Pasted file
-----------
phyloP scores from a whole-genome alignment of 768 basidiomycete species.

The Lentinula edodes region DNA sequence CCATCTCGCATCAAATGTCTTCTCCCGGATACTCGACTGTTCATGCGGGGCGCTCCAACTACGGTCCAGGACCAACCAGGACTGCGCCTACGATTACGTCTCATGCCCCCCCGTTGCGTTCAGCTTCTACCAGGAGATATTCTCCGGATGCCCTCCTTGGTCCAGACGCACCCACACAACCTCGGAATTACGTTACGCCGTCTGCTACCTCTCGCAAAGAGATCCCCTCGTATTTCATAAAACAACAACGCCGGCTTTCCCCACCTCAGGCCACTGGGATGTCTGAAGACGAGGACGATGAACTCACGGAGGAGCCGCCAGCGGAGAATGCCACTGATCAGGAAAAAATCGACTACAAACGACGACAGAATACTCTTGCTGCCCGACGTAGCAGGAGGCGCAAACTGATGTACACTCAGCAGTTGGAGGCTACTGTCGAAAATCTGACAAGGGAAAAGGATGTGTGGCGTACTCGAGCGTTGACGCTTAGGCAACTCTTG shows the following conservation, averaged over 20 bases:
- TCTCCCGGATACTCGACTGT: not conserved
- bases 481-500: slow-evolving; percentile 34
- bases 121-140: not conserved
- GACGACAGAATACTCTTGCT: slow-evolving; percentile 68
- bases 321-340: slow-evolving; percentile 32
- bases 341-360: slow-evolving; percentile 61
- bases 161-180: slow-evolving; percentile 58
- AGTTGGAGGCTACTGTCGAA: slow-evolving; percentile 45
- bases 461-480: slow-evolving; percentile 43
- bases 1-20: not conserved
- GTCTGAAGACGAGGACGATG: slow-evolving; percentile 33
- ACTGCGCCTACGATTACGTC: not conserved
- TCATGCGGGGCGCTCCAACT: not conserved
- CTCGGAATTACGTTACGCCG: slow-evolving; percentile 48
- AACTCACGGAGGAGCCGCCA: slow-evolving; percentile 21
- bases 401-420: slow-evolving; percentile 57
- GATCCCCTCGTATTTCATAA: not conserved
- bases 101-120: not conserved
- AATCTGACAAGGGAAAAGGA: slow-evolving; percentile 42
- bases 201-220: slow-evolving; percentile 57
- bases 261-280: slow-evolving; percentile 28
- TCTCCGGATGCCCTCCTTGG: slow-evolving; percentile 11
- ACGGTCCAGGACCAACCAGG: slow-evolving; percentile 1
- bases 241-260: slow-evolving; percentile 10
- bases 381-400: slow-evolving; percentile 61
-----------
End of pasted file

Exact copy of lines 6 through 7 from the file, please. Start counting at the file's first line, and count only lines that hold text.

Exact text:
- GACGACAGAATACTCTTGCT: slow-evolving; percentile 68
- bases 321-340: slow-evolving; percentile 32